The cause of action below is founded on acts of the defendants alleged to be violations of 15 U.S.C. § 78j and venue of such civil suits must be determined in accordance with 15 U.S.C. § 78aa. Such an action may be brought in the district where any act or transaction which constitutes the alleged violation occurred or in any district where the defendant is found or is an inhabitant or transacts business. In addition, service may be had upon the defendant in any district where he is an inhabitant or may be found.
Applying those legal conclusions to this case, venue as to both defendants will lie in the Utah District if any of the acts or transactions complained of took place in that district. If venue lies in Utah for that reason, valid process may be had on Fogarty personally "in any other district of which the defendant is an inhabitant or wherever the defendant may be found."5 Venue and process are good as to the corporate defendant because, without dispute, it transacts business in Utah.
At the present stage of the case in the trial court, we must look first to the allegations of the complaint concerning venue of the action. The plaintiff alleges there "Venue of this action lies with this court because various acts, or transactions constituting the offense herein, including the publication of news releases and acts incident to the sale of the stock referred to herein, occurred within the State and District of Utah." The plaintiff also alleges the release of a false and fraudulent press release, upon which he relied after reading the same in the Wall Street Journal in Salt Lake City, which newspaper had been transmitted to him through the United States mails. In addition the plaintiff contends this press release came to Salt Lake City on the Dow-Jones broad tape. The case has not reached the evidentiary and fact-finding stage and we do not here make any final determination of the facts necessary to prove venue, but we believe the trial court, upon the allegations of the complaint and the statements of counsel in open court, was justified in overruling the motion attacking venue.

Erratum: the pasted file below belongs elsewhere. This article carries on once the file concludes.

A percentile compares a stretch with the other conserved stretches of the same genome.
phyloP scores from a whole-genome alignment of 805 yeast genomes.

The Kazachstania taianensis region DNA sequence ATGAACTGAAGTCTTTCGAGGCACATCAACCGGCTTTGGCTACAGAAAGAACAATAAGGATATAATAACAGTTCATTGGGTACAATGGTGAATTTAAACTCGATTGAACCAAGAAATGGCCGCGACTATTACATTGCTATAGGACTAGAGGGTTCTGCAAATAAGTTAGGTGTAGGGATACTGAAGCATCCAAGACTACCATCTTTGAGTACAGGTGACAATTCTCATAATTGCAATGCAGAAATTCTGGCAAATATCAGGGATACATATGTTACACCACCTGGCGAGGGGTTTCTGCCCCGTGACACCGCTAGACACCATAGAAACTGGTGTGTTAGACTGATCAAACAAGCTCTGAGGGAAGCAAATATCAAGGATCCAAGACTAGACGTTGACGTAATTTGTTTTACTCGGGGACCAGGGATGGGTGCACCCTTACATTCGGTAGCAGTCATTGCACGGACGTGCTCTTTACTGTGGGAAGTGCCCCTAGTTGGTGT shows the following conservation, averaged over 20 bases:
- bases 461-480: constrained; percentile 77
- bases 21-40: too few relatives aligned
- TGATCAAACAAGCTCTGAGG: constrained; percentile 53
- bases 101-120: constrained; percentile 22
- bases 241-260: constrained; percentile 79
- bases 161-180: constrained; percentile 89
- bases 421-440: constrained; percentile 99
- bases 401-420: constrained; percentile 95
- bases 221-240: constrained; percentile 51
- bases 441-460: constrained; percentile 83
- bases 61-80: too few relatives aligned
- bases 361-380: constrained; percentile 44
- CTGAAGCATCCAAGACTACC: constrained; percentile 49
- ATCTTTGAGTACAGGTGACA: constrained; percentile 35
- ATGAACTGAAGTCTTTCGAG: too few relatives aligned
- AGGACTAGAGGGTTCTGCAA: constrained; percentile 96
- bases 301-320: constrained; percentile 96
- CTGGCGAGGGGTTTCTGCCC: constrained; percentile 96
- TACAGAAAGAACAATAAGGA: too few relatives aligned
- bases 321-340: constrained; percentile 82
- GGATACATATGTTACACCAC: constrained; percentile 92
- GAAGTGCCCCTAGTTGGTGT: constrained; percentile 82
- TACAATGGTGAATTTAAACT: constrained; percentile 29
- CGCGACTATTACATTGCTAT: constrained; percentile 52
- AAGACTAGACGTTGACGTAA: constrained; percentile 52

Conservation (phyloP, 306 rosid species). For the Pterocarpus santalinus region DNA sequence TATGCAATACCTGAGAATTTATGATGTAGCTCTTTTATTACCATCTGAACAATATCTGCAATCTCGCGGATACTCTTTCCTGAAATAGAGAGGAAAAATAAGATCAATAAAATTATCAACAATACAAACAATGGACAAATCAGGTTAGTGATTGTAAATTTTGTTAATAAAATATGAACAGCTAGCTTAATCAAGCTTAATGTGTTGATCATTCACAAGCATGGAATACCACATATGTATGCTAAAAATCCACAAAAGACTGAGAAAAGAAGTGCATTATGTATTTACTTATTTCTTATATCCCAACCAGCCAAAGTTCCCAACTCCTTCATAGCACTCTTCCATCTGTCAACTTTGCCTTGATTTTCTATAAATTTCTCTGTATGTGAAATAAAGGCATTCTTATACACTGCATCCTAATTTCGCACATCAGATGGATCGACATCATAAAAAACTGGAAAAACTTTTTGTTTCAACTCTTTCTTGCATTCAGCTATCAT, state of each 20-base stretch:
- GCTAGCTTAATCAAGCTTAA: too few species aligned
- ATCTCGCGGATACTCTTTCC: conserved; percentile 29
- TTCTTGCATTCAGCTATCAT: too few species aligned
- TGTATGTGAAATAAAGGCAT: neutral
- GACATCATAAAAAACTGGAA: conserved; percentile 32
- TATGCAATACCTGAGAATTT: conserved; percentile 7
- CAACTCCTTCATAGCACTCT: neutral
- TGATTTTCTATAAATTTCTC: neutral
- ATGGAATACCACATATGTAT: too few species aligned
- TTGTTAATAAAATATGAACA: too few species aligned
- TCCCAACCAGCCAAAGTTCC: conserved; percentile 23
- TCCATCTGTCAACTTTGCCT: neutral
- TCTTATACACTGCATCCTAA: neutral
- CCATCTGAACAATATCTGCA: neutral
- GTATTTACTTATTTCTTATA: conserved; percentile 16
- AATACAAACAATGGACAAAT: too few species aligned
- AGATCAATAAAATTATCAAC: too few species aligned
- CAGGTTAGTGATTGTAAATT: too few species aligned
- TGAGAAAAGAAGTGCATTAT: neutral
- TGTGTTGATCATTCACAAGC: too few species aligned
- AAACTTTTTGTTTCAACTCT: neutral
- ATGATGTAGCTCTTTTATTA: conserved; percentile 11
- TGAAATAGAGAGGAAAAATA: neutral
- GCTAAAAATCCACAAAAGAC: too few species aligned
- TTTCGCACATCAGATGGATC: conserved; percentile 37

In conclusion, it should be recited that petitioners have moved to strike the affidavit attached to respondents' answer and the appendix to respondents' brief filed herein. We have not found it necessary to give consideration to either the affidavit or appendix, therefore, the motions to strike are granted.
Issuance of either a Writ of Prohibition or Mandamus, as prayed for, is denied, and the action is dismissed.
Professor Moore succinctly summarizes the respective positions of most of the Circuits, 7A Moore, Federal Practice, Judicial Code, page 614:
"But are exceptional circumstances present if the trial court properly considers the statutory criteria, and is alleged only to have abused its discretion in granting or denying a motion to transfer? The courts of appeal have set forth conflicting views. The Fourth, Fifth, Sixth, Seventh and District of Columbia Circuits have recognized that their power of review by a prerogative writ includes the situation where there is a clear abuse of discretion. The First, Third and Eighth Circuits refuse to inquire into the district court's discretion in ordering or denying a transfer. The Second Circuit recognizes the power, but some decisions indicate it is to be reserved for the really extraordinary case. ¶0.147. While the views of the circuits may differ in theory, all circuits have been extremely reluctant to find an abuse of discretion by the district court. But cf. Chicago, Rock Island & Pac. R.R. v. Igoe (CA 7th, 1955) 220 F2d 299."
Houston Fearless Corporation v. Teter, 10 Cir., 318 F.2d 822, 827; Chicago, Rock Island & Pacific Ry. Co. v. Hugh Breeding, Inc., 10 Cir., 232 F.2d 584
Stevens v. Vowell, 10 Cir., 343 F.2d 374; Paul H. Aschkar & Company v. Curtis, 9 Cir., 327 F.2d 306; Hooper v. Mountain States Securities Corporation, 5 Cir., 282 F.2d 195